I use a number of different USB meters, but lately, I’ve been turning to ChargerLab’s Power-Z KM002C USB-C meter more and more.
Physically, I like the KM002C USB-C meter. It’s a small, tidy setup. The 1.3-inch color screen is clear and easy to read. The four buttons make controlling it a lot easier than some of the other meters I’ve seen that have rotating dials and tiny click switches on them. 
I often find I’m wasting a lot of time trying to figure out how the meter works, randomly jabbing at buttons and flicking switches. The KM002C is a lot easier in that it has an up button, a down button, an enter button, and a back button.
Thought has been put into making this very usable. Which is a good thing. There’s USB-C in and out, and a port for connecting to a PC or power. The ports are good quality too – sometimes these meters are kitted out with poor-quality components. This one is really well made.  The last thing I want is USB ports that feel crunchy when I’m plugging them into devices or attaching cables. 
The screen is also big, clear, and easy to read. I can switch between a number of color schemes, and I can rotate the display 90 degrees with the tap of a button, so I can see the readout no matter how I have it connected.
Tapping a button takes me through the different functions, such as a graphing meter. It’s all easy and intuitive. The Power-Z KM002C’s tests include voltage/current detection, capacity/energy, USB-C E-Mark, PDO and much more. It supports up to 50V 6A (240W in PD). Do be aware though that there are some tests you need to be careful about running because they could damage things. This is why it’s important to familiarize yourself as much as possible with the meter before using it and to read what it’s telling you (even if the wording is sometimes a bit… unclear).  Also: Using the wrong USB-C cable can damage your tech. Here’s how to avoid that This is especially true of the test that checks what charging protocols a charger can handle, as shown below. With this test it is important to not have any device connected to the tester other than the charger as it can push damaging voltages down the cable to the device.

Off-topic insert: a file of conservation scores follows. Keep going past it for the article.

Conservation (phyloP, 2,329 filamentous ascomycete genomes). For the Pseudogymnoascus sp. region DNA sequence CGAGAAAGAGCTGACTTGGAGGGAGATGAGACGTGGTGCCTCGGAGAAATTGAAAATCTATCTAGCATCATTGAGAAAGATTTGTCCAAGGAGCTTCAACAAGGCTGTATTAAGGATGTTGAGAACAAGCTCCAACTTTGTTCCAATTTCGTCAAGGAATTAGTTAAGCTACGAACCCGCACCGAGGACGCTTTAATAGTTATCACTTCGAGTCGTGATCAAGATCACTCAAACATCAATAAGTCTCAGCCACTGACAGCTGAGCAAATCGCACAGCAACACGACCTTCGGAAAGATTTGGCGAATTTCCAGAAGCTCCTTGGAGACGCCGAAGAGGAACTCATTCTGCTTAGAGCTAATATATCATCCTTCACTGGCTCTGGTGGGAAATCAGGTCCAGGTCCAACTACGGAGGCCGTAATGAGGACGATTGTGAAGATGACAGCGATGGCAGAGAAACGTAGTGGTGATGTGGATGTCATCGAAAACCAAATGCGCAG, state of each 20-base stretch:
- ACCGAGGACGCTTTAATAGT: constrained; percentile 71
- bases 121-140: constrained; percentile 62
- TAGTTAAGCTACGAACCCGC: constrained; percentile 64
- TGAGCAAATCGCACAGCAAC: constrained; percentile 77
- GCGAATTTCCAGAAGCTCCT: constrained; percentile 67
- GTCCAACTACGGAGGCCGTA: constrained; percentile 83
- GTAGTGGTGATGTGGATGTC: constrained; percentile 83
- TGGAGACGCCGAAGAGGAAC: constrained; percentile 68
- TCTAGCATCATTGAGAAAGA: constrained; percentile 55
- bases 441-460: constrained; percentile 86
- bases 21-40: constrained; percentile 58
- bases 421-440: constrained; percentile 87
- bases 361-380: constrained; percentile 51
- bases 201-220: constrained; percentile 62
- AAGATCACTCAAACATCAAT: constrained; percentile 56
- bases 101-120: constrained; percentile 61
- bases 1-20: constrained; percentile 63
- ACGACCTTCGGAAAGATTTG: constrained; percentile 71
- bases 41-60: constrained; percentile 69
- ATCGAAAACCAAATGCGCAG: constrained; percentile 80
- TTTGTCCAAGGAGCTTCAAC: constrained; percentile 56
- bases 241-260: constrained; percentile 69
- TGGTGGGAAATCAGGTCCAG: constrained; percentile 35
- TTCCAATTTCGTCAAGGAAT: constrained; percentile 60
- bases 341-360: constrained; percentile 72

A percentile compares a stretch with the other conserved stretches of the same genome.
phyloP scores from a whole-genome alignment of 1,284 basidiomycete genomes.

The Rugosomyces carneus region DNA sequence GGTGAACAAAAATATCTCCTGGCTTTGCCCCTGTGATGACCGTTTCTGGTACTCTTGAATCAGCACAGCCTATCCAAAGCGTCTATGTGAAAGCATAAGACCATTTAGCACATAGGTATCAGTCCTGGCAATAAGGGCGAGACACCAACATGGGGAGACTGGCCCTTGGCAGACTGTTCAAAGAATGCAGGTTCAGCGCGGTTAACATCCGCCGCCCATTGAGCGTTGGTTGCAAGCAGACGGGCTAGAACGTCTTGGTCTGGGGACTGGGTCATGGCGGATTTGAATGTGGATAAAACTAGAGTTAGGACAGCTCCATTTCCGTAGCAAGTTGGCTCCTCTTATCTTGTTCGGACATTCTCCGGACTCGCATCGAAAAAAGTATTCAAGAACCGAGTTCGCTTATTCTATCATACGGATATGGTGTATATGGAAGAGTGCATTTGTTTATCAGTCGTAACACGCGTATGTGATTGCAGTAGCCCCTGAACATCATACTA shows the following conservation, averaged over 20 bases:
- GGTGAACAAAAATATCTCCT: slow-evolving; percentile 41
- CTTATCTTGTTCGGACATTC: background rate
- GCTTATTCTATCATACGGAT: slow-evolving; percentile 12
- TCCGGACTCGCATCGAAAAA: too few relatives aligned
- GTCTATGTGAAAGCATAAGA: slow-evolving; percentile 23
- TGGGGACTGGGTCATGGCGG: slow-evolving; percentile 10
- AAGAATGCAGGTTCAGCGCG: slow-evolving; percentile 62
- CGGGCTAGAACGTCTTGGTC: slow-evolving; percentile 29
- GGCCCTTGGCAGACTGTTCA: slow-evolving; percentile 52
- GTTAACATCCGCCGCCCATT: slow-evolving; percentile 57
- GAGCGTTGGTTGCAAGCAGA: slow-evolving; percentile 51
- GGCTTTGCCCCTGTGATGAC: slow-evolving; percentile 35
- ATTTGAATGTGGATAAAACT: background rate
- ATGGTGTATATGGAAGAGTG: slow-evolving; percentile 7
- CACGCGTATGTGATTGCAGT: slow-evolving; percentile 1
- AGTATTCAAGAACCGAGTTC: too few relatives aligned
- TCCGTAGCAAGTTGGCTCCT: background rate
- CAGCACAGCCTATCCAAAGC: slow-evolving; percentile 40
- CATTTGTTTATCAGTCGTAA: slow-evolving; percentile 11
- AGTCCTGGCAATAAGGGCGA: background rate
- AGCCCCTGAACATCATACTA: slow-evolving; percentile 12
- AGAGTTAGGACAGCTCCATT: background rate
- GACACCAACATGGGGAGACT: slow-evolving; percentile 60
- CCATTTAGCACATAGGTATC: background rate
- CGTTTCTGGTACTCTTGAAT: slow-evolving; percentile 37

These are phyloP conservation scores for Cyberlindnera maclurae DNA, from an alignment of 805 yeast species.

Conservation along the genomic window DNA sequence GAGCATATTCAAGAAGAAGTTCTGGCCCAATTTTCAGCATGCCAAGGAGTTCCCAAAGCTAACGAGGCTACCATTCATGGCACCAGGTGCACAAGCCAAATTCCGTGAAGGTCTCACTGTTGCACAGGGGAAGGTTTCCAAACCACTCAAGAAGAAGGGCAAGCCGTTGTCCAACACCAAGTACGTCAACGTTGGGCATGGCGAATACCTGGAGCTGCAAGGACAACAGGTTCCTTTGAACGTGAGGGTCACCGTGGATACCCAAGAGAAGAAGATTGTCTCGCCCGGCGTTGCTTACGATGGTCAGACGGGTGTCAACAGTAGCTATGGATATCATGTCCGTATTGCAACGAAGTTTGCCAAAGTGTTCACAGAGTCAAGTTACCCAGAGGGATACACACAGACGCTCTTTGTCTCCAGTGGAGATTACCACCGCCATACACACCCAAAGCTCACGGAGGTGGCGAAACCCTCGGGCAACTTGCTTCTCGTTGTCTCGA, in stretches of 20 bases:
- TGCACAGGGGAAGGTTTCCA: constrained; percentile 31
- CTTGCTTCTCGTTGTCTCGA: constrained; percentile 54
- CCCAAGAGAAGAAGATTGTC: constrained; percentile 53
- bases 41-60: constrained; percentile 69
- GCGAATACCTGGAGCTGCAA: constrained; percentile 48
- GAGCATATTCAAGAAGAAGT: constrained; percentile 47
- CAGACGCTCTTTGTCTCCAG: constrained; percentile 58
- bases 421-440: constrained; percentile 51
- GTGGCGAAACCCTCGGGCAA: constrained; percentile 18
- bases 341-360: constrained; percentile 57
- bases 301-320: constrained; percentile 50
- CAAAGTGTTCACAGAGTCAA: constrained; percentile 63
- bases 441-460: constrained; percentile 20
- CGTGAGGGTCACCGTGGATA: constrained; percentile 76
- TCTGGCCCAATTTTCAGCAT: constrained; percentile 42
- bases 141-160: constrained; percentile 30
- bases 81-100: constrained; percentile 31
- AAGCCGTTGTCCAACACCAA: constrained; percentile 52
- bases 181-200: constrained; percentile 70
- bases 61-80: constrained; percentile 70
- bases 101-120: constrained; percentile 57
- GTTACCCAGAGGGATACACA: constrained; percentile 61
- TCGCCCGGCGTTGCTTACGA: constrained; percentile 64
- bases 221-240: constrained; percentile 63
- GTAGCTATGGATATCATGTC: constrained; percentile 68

In addition to all the power and protocol information that this can give me, two features that I really like are its ability to detect genuine Apple chargers (see earlier photo) and read the E-Mark chip in USB-C cables (see below).
These are both really handy features that I like having in a single device.
There are other little, thoughtful touches too, like a QR code pointing to the manual built into the meter.
This is a really useful feature, and I wish all meters had this!
There’s also software that allows you to connect the meter to a PC (no Mac support) to log information and allow you to see the data on a bigger screen. This software is pretty good once you figure your way around it. One downside I have to point out is the manual.
It’s not the worst I’ve come across by far (in fact, it’s up there as one of the best manuals that come with USB meters), but it’s still not great. A search on YouTube will uncover better instructions for using this meter.
At $99.99, the ChargerLab Power-Z KM002C USB-C meter isn’t cheap, but it’s a quality, well-made, functional meter that I find is a cut above the rest. It has features that you won’t find on other USB-C meters, and it’s much easier to use than many of the cheaper meters.